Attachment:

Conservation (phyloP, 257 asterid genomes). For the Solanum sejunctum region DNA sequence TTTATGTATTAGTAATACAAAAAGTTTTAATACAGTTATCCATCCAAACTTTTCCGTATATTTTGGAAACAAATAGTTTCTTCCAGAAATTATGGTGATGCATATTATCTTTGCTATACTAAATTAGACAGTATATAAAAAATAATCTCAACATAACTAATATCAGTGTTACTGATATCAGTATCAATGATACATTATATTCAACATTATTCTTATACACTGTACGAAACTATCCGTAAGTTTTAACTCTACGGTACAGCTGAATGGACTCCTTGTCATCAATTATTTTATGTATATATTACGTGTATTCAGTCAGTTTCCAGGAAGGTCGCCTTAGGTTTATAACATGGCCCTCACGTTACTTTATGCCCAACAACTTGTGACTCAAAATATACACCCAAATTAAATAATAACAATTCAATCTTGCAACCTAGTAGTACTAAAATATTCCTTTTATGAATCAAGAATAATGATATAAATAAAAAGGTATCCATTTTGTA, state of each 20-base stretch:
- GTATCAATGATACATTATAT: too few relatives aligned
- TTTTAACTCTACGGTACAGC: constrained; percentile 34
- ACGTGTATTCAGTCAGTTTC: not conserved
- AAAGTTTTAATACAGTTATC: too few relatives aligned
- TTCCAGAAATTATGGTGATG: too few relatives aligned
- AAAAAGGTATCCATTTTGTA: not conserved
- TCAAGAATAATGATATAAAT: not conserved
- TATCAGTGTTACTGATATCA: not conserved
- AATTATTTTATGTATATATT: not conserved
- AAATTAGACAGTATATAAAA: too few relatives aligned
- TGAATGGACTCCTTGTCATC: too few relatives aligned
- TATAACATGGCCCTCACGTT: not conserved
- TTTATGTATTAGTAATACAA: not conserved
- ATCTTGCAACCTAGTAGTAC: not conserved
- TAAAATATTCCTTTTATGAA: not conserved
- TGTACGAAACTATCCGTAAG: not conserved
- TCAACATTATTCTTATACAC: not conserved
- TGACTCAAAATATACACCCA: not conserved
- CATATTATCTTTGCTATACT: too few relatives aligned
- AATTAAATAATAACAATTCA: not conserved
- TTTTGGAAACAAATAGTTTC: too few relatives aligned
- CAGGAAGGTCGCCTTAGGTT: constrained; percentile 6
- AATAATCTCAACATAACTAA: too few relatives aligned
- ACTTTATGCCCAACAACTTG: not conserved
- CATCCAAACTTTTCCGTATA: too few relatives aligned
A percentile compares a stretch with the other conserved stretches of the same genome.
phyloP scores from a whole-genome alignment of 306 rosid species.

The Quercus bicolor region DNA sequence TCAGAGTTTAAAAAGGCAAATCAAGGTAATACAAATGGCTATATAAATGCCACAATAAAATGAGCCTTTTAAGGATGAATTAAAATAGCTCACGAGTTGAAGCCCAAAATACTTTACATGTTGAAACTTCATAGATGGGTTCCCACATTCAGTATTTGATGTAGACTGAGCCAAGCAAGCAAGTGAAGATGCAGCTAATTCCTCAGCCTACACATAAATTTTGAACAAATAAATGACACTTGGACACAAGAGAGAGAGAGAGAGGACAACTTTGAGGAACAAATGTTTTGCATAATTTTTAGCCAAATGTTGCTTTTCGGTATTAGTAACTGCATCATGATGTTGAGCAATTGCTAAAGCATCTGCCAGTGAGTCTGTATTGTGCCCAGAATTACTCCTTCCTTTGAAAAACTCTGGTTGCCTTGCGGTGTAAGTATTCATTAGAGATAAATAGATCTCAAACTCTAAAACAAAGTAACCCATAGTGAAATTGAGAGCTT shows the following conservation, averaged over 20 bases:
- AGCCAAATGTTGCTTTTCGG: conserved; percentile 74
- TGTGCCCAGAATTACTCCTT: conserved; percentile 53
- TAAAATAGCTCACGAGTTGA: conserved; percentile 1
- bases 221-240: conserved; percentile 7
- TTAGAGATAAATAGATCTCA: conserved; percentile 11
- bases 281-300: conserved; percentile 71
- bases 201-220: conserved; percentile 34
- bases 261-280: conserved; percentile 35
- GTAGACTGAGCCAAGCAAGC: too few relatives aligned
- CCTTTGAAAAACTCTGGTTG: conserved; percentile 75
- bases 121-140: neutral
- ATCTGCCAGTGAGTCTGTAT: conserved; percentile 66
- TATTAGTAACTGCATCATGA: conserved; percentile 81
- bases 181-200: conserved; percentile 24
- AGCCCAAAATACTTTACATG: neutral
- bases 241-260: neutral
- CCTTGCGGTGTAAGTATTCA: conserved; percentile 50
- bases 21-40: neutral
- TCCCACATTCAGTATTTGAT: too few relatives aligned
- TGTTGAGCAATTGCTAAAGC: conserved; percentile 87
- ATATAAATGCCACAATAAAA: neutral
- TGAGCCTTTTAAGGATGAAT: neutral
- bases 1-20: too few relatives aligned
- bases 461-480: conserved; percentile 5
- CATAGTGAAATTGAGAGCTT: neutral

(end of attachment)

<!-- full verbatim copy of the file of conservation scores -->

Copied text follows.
Conservation (phyloP, 257 asterid genomes). For the Solanum sejunctum region DNA sequence TTTATGTATTAGTAATACAAAAAGTTTTAATACAGTTATCCATCCAAACTTTTCCGTATATTTTGGAAACAAATAGTTTCTTCCAGAAATTATGGTGATGCATATTATCTTTGCTATACTAAATTAGACAGTATATAAAAAATAATCTCAACATAACTAATATCAGTGTTACTGATATCAGTATCAATGATACATTATATTCAACATTATTCTTATACACTGTACGAAACTATCCGTAAGTTTTAACTCTACGGTACAGCTGAATGGACTCCTTGTCATCAATTATTTTATGTATATATTACGTGTATTCAGTCAGTTTCCAGGAAGGTCGCCTTAGGTTTATAACATGGCCCTCACGTTACTTTATGCCCAACAACTTGTGACTCAAAATATACACCCAAATTAAATAATAACAATTCAATCTTGCAACCTAGTAGTACTAAAATATTCCTTTTATGAATCAAGAATAATGATATAAATAAAAAGGTATCCATTTTGTA, state of each 20-base stretch:
- GTATCAATGATACATTATAT: too few relatives aligned
- TTTTAACTCTACGGTACAGC: constrained; percentile 34
- ACGTGTATTCAGTCAGTTTC: not conserved
- AAAGTTTTAATACAGTTATC: too few relatives aligned
- TTCCAGAAATTATGGTGATG: too few relatives aligned
- AAAAAGGTATCCATTTTGTA: not conserved
- TCAAGAATAATGATATAAAT: not conserved
- TATCAGTGTTACTGATATCA: not conserved
- AATTATTTTATGTATATATT: not conserved
- AAATTAGACAGTATATAAAA: too few relatives aligned
- TGAATGGACTCCTTGTCATC: too few relatives aligned
- TATAACATGGCCCTCACGTT: not conserved
- TTTATGTATTAGTAATACAA: not conserved
- ATCTTGCAACCTAGTAGTAC: not conserved
- TAAAATATTCCTTTTATGAA: not conserved
- TGTACGAAACTATCCGTAAG: not conserved
- TCAACATTATTCTTATACAC: not conserved
- TGACTCAAAATATACACCCA: not conserved
- CATATTATCTTTGCTATACT: too few relatives aligned
- AATTAAATAATAACAATTCA: not conserved
- TTTTGGAAACAAATAGTTTC: too few relatives aligned
- CAGGAAGGTCGCCTTAGGTT: constrained; percentile 6
- AATAATCTCAACATAACTAA: too few relatives aligned
- ACTTTATGCCCAACAACTTG: not conserved
- CATCCAAACTTTTCCGTATA: too few relatives aligned
A percentile compares a stretch with the other conserved stretches of the same genome.
phyloP scores from a whole-genome alignment of 306 rosid species.

The Quercus bicolor region DNA sequence TCAGAGTTTAAAAAGGCAAATCAAGGTAATACAAATGGCTATATAAATGCCACAATAAAATGAGCCTTTTAAGGATGAATTAAAATAGCTCACGAGTTGAAGCCCAAAATACTTTACATGTTGAAACTTCATAGATGGGTTCCCACATTCAGTATTTGATGTAGACTGAGCCAAGCAAGCAAGTGAAGATGCAGCTAATTCCTCAGCCTACACATAAATTTTGAACAAATAAATGACACTTGGACACAAGAGAGAGAGAGAGAGGACAACTTTGAGGAACAAATGTTTTGCATAATTTTTAGCCAAATGTTGCTTTTCGGTATTAGTAACTGCATCATGATGTTGAGCAATTGCTAAAGCATCTGCCAGTGAGTCTGTATTGTGCCCAGAATTACTCCTTCCTTTGAAAAACTCTGGTTGCCTTGCGGTGTAAGTATTCATTAGAGATAAATAGATCTCAAACTCTAAAACAAAGTAACCCATAGTGAAATTGAGAGCTT shows the following conservation, averaged over 20 bases:
- AGCCAAATGTTGCTTTTCGG: conserved; percentile 74
- TGTGCCCAGAATTACTCCTT: conserved; percentile 53
- TAAAATAGCTCACGAGTTGA: conserved; percentile 1
- bases 221-240: conserved; percentile 7
- TTAGAGATAAATAGATCTCA: conserved; percentile 11
- bases 281-300: conserved; percentile 71
- bases 201-220: conserved; percentile 34
- bases 261-280: conserved; percentile 35
- GTAGACTGAGCCAAGCAAGC: too few relatives aligned
- CCTTTGAAAAACTCTGGTTG: conserved; percentile 75
- bases 121-140: neutral
- ATCTGCCAGTGAGTCTGTAT: conserved; percentile 66
- TATTAGTAACTGCATCATGA: conserved; percentile 81
- bases 181-200: conserved; percentile 24
- AGCCCAAAATACTTTACATG: neutral
- bases 241-260: neutral
- CCTTGCGGTGTAAGTATTCA: conserved; percentile 50
- bases 21-40: neutral
- TCCCACATTCAGTATTTGAT: too few relatives aligned
- TGTTGAGCAATTGCTAAAGC: conserved; percentile 87
- ATATAAATGCCACAATAAAA: neutral
- TGAGCCTTTTAAGGATGAAT: neutral
- bases 1-20: too few relatives aligned
- bases 461-480: conserved; percentile 5
- CATAGTGAAATTGAGAGCTT: neutral